I can’t tell you how many times I’ve seen it happen. An inventor is in the process of negotiating a contract and loving life – they think they have a done deal, a sure thing, a commitment. But more often than not, that contract may never see the light of day. It’s crushing, but it happens. Maybe someone changed jobs. Maybe there was a change in the marketplace. Maybe too much momentum on the project was lost. For whatever reason, the deal falls apart and the inventor is blindsided.
There are no sure things! Until a contract is signed, you must keep your options open. Many of us, including myself, stop communicating with other potential licensees when we began to negotiate a contract. But if you let months go by and then a contract falls through, you have to start up the process all over again. You’ve lost momentum and positioning. And to make matters more challenging, you’re probably crushed and feeling defeated.
But the truth is, you have to understand that contracts often fall through. A failed contract isn’t the end of the world or your product. Don’t let it beat you down or steal your enthusiasm and confidence. In order to maximize your leverage and security, keep your options open! Make a large potential licensee hit list in the beginning and pursue all of those companies. Realize that not all deals are the same. Get to know all of the major (and minor!) players in your industry. You may not have a lot of leverage on your first contract, but if you truly understand the potential of your product (as seen through all those other potential licensees) you will be in a much greater position of power.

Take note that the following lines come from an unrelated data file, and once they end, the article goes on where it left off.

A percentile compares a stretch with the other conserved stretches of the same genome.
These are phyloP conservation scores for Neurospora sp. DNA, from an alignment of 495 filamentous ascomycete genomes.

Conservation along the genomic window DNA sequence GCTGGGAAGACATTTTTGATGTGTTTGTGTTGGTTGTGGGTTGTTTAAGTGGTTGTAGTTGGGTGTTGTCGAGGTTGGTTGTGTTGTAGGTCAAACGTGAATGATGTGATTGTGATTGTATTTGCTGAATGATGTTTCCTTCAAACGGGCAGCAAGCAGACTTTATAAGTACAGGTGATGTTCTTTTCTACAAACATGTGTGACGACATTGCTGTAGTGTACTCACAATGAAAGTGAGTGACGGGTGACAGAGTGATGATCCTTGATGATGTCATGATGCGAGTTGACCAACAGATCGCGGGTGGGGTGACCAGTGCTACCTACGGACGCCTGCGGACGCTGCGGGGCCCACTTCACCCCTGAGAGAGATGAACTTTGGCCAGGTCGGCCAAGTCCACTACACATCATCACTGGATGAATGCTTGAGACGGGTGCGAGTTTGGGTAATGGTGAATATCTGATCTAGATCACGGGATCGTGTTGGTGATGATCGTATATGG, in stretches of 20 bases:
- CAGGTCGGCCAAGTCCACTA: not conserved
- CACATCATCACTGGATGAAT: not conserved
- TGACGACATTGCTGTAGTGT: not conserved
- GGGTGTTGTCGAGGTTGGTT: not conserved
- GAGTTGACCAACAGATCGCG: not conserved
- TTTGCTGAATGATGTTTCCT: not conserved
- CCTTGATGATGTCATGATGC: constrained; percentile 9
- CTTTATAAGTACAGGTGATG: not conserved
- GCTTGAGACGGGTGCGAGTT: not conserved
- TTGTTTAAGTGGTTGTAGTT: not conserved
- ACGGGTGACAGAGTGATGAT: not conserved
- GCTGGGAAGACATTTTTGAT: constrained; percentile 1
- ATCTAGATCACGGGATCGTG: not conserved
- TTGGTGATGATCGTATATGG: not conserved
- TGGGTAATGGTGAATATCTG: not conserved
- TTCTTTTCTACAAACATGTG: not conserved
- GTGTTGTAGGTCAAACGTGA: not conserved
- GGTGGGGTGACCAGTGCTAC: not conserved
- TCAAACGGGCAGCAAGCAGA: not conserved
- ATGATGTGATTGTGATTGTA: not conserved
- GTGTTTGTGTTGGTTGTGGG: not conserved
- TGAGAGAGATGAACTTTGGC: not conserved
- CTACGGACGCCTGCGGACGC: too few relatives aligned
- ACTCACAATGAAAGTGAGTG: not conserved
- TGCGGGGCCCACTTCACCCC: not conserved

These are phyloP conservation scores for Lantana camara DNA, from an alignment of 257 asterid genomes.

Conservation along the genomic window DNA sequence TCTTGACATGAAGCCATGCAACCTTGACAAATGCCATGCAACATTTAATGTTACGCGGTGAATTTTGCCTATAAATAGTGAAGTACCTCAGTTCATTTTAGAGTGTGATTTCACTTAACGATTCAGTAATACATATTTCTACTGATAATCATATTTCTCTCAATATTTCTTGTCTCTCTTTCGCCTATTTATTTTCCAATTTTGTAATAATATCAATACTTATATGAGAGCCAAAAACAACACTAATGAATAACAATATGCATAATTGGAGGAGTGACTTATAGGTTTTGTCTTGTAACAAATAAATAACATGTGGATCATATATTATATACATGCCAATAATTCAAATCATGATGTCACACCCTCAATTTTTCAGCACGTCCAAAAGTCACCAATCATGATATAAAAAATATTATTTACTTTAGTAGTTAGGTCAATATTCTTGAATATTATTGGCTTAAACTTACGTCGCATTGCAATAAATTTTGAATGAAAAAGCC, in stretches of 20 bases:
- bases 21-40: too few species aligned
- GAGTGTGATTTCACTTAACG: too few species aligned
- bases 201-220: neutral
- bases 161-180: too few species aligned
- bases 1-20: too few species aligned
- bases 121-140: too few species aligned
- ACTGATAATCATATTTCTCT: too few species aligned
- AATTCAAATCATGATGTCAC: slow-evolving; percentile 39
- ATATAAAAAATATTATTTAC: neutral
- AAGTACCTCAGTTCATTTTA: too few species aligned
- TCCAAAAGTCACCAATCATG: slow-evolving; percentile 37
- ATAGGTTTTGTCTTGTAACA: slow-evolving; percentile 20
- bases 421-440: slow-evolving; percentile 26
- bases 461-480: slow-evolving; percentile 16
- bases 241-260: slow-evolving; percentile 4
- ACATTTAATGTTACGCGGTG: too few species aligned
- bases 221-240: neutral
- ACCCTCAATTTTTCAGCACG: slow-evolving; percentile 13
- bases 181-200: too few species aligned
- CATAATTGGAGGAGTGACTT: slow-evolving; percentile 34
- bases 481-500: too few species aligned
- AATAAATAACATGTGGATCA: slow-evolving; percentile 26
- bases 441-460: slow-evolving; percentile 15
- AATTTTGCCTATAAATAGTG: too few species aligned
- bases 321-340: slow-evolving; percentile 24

Stephen Key is a successful award-winning inventor who has licensed
over 20 products in the past 25 years. Along with business partner
Andrew Krauss, Stephen runs inventRight, a company dedicated to educating inventors about selling their ideas and the skills needed to succeed. You can ask questions and get advice on the inventRight forum, check out the resource center, and listen to the weekly radio show on inventing. Get In The News, list your invention to have media outlets find you for news stories.